On the contrary, Innov8 showed a growth of 707% in FY17 in comparison to FY16, reporting a running and maintenance cost of INR 2.13 Cr. 91springboard, on the other hand, clocked an total maintenance expense of INR 12.21 Cr, 1414% more than that reported in FY16.
Awfis leads In Advertising Spend
Advertising expenses for Awfis were quite high compared to the other two in FY17. However, this could be attributed to the accelerated growth Awfis has seen in FY16 to FY17. The company’s total advertising expenses in FY17 was INR 2.08 Cr, a 1042% increase over its ad spend of INR 18.2 Lakh in FY16. On the other hand, 91springboard and Innov8 spent just INR 95.36 Lakh and INR 54.5 Lakh on marketing and advertising in FY17.
These numbers also indicate that competition in the coworking space is getting intense, with a number of coworking spaces mushrooming in India. This is compelling coworking companies to spend a large part of their budget on their marketing and advertising activities.
P&L Of Trio Nothing To Write Home About, But Awfis Leads Coworking Space
Our analysis of the P&L statements of Awfis, Innov8, and 91springboard revealed that all three companies are operating under losses. However, based on the overall analysis, we can say Awfis is emerging as the top contender in the Indian coworking industry.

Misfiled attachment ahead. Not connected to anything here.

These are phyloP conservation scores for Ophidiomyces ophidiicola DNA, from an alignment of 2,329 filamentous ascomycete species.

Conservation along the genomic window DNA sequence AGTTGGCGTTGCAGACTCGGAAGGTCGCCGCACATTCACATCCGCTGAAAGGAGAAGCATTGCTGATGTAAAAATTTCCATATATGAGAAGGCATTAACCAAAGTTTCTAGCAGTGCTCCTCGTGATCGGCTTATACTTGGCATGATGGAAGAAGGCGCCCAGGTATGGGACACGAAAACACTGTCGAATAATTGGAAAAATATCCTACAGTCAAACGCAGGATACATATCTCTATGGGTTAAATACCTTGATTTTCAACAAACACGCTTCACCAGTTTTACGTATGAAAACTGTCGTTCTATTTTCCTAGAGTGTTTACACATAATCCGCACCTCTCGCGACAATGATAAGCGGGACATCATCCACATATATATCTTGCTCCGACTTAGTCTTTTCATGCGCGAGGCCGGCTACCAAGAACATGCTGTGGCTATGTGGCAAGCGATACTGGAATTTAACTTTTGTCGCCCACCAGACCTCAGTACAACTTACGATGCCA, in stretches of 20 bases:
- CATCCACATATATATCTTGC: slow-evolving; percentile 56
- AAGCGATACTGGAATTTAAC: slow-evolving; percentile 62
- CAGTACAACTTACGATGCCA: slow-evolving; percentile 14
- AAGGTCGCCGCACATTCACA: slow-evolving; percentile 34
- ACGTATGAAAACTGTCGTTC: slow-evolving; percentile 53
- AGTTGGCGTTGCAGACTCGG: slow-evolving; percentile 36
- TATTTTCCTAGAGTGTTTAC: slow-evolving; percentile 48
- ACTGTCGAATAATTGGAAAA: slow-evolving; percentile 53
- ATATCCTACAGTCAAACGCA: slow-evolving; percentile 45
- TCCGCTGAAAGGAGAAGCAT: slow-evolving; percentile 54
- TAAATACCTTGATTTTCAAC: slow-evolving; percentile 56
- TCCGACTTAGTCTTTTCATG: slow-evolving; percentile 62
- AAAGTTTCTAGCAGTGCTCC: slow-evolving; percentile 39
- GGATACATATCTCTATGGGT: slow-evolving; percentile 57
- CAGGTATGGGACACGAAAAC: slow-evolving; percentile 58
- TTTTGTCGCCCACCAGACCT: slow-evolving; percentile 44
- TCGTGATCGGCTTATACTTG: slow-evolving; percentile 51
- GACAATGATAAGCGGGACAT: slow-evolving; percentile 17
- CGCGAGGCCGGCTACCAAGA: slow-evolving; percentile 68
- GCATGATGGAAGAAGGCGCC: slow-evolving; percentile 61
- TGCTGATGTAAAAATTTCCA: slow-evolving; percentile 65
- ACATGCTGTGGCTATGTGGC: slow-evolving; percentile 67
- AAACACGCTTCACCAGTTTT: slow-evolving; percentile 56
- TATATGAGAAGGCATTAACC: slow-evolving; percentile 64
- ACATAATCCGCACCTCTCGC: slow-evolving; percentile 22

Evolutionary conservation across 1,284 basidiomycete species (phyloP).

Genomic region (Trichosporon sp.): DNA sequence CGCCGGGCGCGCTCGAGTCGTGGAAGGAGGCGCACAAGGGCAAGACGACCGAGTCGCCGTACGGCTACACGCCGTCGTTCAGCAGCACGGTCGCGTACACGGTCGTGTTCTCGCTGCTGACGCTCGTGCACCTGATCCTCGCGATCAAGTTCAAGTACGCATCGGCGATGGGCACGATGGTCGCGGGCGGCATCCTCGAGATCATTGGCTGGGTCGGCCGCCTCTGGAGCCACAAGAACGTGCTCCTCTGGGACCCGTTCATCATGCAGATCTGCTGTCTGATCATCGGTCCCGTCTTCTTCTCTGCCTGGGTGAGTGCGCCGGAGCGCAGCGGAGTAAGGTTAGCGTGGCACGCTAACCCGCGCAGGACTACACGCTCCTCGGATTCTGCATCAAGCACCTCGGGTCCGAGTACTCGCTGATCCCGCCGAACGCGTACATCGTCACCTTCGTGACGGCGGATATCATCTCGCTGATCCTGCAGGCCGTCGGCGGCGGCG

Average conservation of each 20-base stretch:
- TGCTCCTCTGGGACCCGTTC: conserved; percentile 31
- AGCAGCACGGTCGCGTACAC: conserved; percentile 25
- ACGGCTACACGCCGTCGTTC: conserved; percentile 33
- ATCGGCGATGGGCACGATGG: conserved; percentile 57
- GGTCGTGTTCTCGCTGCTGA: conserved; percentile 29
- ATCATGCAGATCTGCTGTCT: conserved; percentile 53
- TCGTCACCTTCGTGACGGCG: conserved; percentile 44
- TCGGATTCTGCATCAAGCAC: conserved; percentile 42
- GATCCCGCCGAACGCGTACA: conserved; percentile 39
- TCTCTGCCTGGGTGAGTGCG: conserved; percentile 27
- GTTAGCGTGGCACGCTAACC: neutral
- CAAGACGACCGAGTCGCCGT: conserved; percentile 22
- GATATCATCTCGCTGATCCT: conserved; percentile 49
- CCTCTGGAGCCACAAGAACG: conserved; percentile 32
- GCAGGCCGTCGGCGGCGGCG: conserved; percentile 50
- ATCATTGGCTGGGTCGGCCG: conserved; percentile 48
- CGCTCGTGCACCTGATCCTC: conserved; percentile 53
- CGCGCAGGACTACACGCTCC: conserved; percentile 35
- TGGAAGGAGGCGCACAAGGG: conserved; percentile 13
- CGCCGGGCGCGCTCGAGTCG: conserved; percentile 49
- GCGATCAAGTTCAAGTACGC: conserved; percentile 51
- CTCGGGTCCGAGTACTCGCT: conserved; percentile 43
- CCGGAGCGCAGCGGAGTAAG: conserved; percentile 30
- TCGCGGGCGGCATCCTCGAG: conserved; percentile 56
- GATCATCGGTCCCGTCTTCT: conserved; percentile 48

The company has been able to cut its losses as well. In FY17 it registered a 227% increase in its losses over FY16, much less than the 5141% rise it saw in its losses in FY16 over FY15.
For Innov8, FY17 losses increased by 15660%, depicting that the company is still in the growth phase and needs to find ways of generating more revenues and curbing its expenses at the same time.
91springboard, although in the game for six years now, is facing stiff competition from new players in the space. In FY17, the company registered a 762% growth in losses amounting to INR 10.09 Cr, compared to INR 1.17 Cr in FY16.
Thus, Innov8 has a long way to go while Awfis and 91springboard are competing neck and neck.
Apart from numbers, the good news is that the coworking revolution is only getting stronger in India, riding on the back of its “community” and networking edge, and is far from saturation.
According to a study by real estate consultancy Jones Lang LaSalle (JLL) and shared workspaces provider WeWork, the coworking industry in India will likely attract more than $400 Mn investments by 2018.
The report further said that the potential number of seats in the coworking industry stands at 12-16 Mn, of which the biggest proportion — 10.3 Mn — is attributed to large companies, 1.5 Mn to SMEs, and another 1.5 Mn to freelancers. Startups, surprisingly — form the smallest of the lot — at 100K seats.
And as the author of the book ‘Comeback America’ David Walker aptly said, “Coworking space is a container, it holds this potential energy, and all participants create energy together, a community manager needs to facilitate this energy.”
[This is part of the What The Financials (WTF) series of Inc42 Datalabs, in which we explore the financial health of startups and discuss their key metrics of growth. The data has been taken from MCA filings. To read more articles click here.]